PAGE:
Psalm 34:1-8, 17-22 Give him thanks in the difficult
Have you seen the pictures from the unloading of the Christmas tree for the Rockefeller Center for 2020? Let’s just say it looked pretty ugly. Scraggly and beat up, majestic is definitely not a word you would use to describe it. And of course everyone jumped onto social media to criticize it, saying how it’s a metaphor for 2020. It’s been described as a Charlie Brown Christmas tree because of how terrible it looked. Now, to be perfectly honest, the tree is fine. It looks like every other tree from every other year when it first arrives after a long trip. But of course it’s hard to find anything good when the whole world seems to be filled with gloom and terrible news. When Covid illnesses are on the rise and the economy is in question. When small businesses are facing hardships and we’re being asked to keep away from our family members and loved ones. It’s hard to find any reason to give thanks to God when it seems like the world is against us. But wait a minute. Has God stopped being God? Has he abandoned us? No! Of course not! God is always with us. Even in those dark days when it seems like we are all alone, but we don’t face those problems alone! “Taste and see that the Lord is goo; blessed is the one who takes refuge in him. The righteous cry out, and the Lord hears them; he delivers them from all their troubles. The Lord is close to the brokenhearted and saves those who are crushed in spirit. The righteous person may have many troubles, but the Lord delivers him from them all…” (Psalm 34:8, 17-20)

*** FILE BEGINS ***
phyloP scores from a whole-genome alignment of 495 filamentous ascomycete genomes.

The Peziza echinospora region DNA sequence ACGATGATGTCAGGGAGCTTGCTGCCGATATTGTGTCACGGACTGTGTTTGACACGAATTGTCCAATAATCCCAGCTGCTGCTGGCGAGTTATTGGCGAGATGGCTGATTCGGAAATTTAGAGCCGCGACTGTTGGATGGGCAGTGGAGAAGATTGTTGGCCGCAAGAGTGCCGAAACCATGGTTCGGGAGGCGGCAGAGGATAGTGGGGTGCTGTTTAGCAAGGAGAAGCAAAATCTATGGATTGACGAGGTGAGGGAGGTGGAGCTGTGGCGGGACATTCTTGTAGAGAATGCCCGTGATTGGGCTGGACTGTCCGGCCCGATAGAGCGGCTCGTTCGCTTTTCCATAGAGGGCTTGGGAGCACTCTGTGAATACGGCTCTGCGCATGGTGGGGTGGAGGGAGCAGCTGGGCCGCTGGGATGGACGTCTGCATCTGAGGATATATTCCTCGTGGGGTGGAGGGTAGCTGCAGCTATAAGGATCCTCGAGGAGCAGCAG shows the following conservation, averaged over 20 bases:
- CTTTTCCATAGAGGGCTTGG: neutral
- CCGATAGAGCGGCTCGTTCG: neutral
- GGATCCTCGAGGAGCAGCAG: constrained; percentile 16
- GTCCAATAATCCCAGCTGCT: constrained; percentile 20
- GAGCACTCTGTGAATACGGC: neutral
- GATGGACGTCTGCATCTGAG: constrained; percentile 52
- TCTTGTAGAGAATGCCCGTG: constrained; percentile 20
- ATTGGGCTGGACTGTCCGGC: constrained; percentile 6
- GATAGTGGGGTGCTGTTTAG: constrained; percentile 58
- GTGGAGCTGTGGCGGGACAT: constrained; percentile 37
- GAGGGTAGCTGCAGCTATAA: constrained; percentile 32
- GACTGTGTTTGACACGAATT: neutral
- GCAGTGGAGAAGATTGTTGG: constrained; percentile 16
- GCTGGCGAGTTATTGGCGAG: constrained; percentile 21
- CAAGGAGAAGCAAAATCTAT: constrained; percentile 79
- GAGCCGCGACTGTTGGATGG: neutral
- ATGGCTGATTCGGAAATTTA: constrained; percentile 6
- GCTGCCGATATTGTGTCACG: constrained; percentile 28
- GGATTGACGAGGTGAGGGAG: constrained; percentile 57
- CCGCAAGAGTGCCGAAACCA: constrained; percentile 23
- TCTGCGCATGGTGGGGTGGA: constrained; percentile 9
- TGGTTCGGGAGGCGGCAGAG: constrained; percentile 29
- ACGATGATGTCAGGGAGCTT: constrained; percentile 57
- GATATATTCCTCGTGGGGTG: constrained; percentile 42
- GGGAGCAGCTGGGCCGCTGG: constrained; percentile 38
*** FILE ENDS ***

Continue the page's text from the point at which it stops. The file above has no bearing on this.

Don’t be afraid of 2020. Don’t let the media make you afraid. Don’t let the threats of the world or the problems in your personal life overwhelm you! Remember who your God is: he is the one who is with you in all of your troubles and will work exactly what is needed. Give thanks even in the difficult times because your refuge is in God. Amen.
Psalm 103:1-12, 17-22 Give him thanks for the forgiveness of sins
As we come together for worship today, when we gather with family and friends, when we offer prayers of thanks to our God, let’s not forget about the greatest thing we have to be thankful for. Let’s give God constant thanks for the forgiveness of our sins. It was those sins that held us captive and that Satan used to threaten us. Accused of living for ourselves and serving our desires instead of God. Those sins were proof that we aren’t worthy to be with our God and that there was nothing we could do for ourselves. But the one who demanded perfection made us perfect. The one who declares that all sin must be punished took the punishment on himself. The King of kings and Lord of lords was hung on a cross next to thieves and murderers. For you. “Praise the Lord, my soul; all my inmost being, praise his holy name. Praise the Lord, my soul, and forget not all his benefits—who forgives all your sins and heals all your diseases, who redeems your life from the pit and crowns you with love and compassion…he does not treat us as our sins deserve or repay us according to our iniquities.” (Psalm 103:1-4, 10) He does not treat us as our sins deserve because he has paid the price for them. Your guilt is gone. Your God has rescued you. “For as high as the heavens are above the earth, so great is his love for those who fear him; as far as the east is from the west, so far has he removed our transgressions from us.” (Psalm 103:11-12) And so, let us give him thanks today and every day. “Praise the Lord, all his works everywhere in his dominion. Praise the Lord, my soul.” (Psalm 103:22) Amen.